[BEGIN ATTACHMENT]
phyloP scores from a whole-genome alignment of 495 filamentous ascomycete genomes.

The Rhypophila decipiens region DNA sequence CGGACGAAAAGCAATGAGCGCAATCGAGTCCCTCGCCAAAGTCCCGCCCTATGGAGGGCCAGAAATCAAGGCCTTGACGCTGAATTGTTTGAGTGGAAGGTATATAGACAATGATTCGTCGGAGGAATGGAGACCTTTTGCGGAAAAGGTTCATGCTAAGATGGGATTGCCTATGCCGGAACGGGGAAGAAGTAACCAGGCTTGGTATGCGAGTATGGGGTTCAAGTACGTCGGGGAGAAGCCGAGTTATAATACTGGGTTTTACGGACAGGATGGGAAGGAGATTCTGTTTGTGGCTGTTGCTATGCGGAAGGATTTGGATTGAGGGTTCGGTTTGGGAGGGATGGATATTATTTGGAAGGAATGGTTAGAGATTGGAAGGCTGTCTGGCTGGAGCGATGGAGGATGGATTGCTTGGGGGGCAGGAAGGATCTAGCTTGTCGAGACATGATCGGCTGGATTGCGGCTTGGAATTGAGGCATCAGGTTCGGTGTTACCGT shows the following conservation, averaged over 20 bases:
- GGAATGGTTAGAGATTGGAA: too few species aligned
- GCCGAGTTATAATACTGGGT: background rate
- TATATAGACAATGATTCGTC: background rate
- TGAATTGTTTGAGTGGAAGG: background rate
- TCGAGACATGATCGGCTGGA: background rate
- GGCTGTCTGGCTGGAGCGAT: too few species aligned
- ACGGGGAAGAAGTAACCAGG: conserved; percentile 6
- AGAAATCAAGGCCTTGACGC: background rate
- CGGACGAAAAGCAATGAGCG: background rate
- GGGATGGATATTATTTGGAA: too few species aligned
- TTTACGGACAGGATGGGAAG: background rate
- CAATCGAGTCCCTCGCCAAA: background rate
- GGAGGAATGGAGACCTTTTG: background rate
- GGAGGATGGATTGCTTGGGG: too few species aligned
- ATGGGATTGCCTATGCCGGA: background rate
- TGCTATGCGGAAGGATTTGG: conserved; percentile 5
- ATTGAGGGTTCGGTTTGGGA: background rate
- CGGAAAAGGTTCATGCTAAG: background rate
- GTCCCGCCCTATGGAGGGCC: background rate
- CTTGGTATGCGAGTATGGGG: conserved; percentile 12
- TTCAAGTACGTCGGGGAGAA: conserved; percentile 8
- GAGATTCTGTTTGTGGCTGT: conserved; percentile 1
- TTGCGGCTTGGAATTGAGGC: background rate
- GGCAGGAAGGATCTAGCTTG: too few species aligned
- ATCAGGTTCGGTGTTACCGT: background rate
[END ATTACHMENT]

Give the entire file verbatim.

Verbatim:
phyloP scores from a whole-genome alignment of 495 filamentous ascomycete genomes.

The Rhypophila decipiens region DNA sequence CGGACGAAAAGCAATGAGCGCAATCGAGTCCCTCGCCAAAGTCCCGCCCTATGGAGGGCCAGAAATCAAGGCCTTGACGCTGAATTGTTTGAGTGGAAGGTATATAGACAATGATTCGTCGGAGGAATGGAGACCTTTTGCGGAAAAGGTTCATGCTAAGATGGGATTGCCTATGCCGGAACGGGGAAGAAGTAACCAGGCTTGGTATGCGAGTATGGGGTTCAAGTACGTCGGGGAGAAGCCGAGTTATAATACTGGGTTTTACGGACAGGATGGGAAGGAGATTCTGTTTGTGGCTGTTGCTATGCGGAAGGATTTGGATTGAGGGTTCGGTTTGGGAGGGATGGATATTATTTGGAAGGAATGGTTAGAGATTGGAAGGCTGTCTGGCTGGAGCGATGGAGGATGGATTGCTTGGGGGGCAGGAAGGATCTAGCTTGTCGAGACATGATCGGCTGGATTGCGGCTTGGAATTGAGGCATCAGGTTCGGTGTTACCGT shows the following conservation, averaged over 20 bases:
- GGAATGGTTAGAGATTGGAA: too few species aligned
- GCCGAGTTATAATACTGGGT: background rate
- TATATAGACAATGATTCGTC: background rate
- TGAATTGTTTGAGTGGAAGG: background rate
- TCGAGACATGATCGGCTGGA: background rate
- GGCTGTCTGGCTGGAGCGAT: too few species aligned
- ACGGGGAAGAAGTAACCAGG: conserved; percentile 6
- AGAAATCAAGGCCTTGACGC: background rate
- CGGACGAAAAGCAATGAGCG: background rate
- GGGATGGATATTATTTGGAA: too few species aligned
- TTTACGGACAGGATGGGAAG: background rate
- CAATCGAGTCCCTCGCCAAA: background rate
- GGAGGAATGGAGACCTTTTG: background rate
- GGAGGATGGATTGCTTGGGG: too few species aligned
- ATGGGATTGCCTATGCCGGA: background rate
- TGCTATGCGGAAGGATTTGG: conserved; percentile 5
- ATTGAGGGTTCGGTTTGGGA: background rate
- CGGAAAAGGTTCATGCTAAG: background rate
- GTCCCGCCCTATGGAGGGCC: background rate
- CTTGGTATGCGAGTATGGGG: conserved; percentile 12
- TTCAAGTACGTCGGGGAGAA: conserved; percentile 8
- GAGATTCTGTTTGTGGCTGT: conserved; percentile 1
- TTGCGGCTTGGAATTGAGGC: background rate
- GGCAGGAAGGATCTAGCTTG: too few species aligned
- ATCAGGTTCGGTGTTACCGT: background rate